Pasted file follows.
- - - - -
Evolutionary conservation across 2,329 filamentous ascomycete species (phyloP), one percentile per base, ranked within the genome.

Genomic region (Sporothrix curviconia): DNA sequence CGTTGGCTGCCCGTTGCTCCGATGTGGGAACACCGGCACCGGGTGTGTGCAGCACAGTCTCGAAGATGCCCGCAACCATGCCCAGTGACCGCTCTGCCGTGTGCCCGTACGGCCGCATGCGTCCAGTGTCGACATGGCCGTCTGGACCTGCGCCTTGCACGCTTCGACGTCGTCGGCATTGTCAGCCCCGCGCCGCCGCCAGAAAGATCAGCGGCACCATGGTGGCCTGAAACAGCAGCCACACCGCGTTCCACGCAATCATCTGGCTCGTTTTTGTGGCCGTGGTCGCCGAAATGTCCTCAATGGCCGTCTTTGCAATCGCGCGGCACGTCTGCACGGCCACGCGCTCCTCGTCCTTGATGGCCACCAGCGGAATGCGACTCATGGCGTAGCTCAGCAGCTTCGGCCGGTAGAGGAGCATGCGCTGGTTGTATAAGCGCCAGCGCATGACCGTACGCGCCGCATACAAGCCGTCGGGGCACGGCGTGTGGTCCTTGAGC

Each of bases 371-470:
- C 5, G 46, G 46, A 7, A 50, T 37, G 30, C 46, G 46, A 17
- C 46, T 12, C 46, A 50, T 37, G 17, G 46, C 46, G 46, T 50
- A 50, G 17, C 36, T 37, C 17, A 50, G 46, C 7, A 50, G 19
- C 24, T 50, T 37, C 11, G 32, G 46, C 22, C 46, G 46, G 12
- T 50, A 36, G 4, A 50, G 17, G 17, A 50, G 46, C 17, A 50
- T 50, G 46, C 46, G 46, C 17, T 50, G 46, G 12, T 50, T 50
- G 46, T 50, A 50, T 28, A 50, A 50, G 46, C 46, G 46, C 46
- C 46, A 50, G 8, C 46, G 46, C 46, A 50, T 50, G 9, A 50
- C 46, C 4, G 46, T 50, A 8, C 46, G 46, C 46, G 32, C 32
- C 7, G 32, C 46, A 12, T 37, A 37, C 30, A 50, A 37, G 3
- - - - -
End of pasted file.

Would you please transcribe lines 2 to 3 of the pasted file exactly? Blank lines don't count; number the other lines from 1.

Genomic region (Sporothrix curviconia): DNA sequence CGTTGGCTGCCCGTTGCTCCGATGTGGGAACACCGGCACCGGGTGTGTGCAGCACAGTCTCGAAGATGCCCGCAACCATGCCCAGTGACCGCTCTGCCGTGTGCCCGTACGGCCGCATGCGTCCAGTGTCGACATGGCCGTCTGGACCTGCGCCTTGCACGCTTCGACGTCGTCGGCATTGTCAGCCCCGCGCCGCCGCCAGAAAGATCAGCGGCACCATGGTGGCCTGAAACAGCAGCCACACCGCGTTCCACGCAATCATCTGGCTCGTTTTTGTGGCCGTGGTCGCCGAAATGTCCTCAATGGCCGTCTTTGCAATCGCGCGGCACGTCTGCACGGCCACGCGCTCCTCGTCCTTGATGGCCACCAGCGGAATGCGACTCATGGCGTAGCTCAGCAGCTTCGGCCGGTAGAGGAGCATGCGCTGGTTGTATAAGCGCCAGCGCATGACCGTACGCGCCGCATACAAGCCGTCGGGGCACGGCGTGTGGTCCTTGAGC

Each of bases 371-470: